Contents1. Introduction2. The place of Buddhism in context of other world religions3 History of Buddhism4.The three traditions of Buddhism4.1 Theravada4.2 Mahayana4.3 Vajrayana5 Ideas of Buddhism5.1 Four noble truths5.2 Noble Eightfold Path5.3 Nirvana6. Reference1. IntroductionThe teachings of Gautama Buddha, the prince Siddhartha, who lived 500 BCE in India, spread since the 200s over China. Reason for this dispersion can be found in the silk road. This road was a famous road for merchants and had influence even to Japan and Korea.
Buddhism flourished in 700s and 800s until it was prohibited in China.
Today Buddhism attract followers worldwide and is considered a major world religion. It is the fifth-largest religion in the world behind Christianity, Islam, Hinduism and traditional Chinese religion. Today there are around 350 million people practising this religion.
Buddhism is even studied scientifically in the West. E.g. the meditation. Many long-term practising Buddhists, for instance, have been shown to have physically different brain structure, in areas associated with spiritual happiness or profound joy.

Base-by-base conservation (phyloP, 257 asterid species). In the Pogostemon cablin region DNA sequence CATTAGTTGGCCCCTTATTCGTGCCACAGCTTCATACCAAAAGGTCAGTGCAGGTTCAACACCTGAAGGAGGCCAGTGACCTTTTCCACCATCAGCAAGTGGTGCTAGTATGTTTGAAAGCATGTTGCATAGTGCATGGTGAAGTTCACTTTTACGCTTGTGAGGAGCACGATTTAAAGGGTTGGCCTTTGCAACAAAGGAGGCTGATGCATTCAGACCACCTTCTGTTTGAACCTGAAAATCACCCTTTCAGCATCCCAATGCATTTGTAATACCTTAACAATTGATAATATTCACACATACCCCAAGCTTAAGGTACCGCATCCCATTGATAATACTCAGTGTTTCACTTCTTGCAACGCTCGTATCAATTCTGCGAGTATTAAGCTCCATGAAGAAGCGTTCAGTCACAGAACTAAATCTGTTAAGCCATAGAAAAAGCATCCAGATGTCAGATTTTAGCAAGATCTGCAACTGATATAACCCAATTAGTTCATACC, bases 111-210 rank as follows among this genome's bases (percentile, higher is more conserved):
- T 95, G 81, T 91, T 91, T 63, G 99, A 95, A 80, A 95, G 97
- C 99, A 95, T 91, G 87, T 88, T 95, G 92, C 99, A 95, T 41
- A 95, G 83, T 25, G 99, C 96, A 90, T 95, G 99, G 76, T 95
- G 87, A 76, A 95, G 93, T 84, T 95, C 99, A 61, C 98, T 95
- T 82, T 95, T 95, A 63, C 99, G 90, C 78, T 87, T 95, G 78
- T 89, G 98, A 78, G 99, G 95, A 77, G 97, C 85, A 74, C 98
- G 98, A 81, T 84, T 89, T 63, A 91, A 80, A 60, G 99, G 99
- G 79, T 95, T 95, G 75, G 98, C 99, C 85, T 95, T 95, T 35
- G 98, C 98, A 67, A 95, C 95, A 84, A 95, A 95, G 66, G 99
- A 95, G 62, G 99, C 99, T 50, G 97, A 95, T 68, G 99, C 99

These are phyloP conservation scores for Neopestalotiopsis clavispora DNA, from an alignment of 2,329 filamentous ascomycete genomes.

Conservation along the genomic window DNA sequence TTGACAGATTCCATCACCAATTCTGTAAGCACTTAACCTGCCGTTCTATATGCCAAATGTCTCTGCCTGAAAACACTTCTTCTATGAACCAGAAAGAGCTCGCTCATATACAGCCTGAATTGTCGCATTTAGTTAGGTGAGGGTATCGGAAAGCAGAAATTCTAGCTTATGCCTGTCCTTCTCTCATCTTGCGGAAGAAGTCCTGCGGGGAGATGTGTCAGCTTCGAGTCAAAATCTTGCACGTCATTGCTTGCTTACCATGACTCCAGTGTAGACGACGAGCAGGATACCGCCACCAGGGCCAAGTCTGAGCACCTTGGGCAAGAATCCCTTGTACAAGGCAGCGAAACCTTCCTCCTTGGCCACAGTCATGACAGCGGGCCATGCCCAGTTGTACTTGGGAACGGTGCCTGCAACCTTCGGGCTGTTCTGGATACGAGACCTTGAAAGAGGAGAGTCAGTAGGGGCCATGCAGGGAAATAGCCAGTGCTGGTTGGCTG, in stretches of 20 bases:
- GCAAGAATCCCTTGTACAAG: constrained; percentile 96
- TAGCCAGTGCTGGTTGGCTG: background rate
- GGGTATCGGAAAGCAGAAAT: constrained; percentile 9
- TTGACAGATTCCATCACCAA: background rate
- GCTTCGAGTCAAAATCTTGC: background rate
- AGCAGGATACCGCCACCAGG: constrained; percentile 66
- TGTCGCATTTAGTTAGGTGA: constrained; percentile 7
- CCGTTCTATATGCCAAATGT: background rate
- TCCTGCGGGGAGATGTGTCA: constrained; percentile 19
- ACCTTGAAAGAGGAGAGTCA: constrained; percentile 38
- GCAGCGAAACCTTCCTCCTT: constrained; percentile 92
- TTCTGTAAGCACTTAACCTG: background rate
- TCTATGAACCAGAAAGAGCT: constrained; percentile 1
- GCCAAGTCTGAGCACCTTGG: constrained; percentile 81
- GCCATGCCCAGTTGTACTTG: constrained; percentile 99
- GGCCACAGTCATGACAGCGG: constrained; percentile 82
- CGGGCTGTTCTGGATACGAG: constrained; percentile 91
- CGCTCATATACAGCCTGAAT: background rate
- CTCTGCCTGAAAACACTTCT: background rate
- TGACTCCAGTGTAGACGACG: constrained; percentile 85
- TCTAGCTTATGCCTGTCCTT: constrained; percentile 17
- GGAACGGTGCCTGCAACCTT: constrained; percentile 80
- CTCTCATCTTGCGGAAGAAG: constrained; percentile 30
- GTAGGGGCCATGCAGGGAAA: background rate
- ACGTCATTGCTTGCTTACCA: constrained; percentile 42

The following paper will tackle the topic of Buddhism, its history philosophy and ideas. First of all I will explain the present status of Buddhism in context of other world religions. After that the history will be presented. In this chapter I tried to focus on the main parts of historyand give an overall outline. Therefore I used bullet point to cover up most of the facts.
Chapter four deals with the three traditions of Buddhism. Differences and similarity in the three schools Theravada, Mahayana and Vajrayana are shown. The fifth chapter deals with the most important ideas of Buddhism. This paper focuses on the four noble truth, the Noble Eightfold Path and Nirvana.
2. The place of Buddhism in context of other world religionsBuddhism is a dharmic, non-theistic religion, a philosophy and a...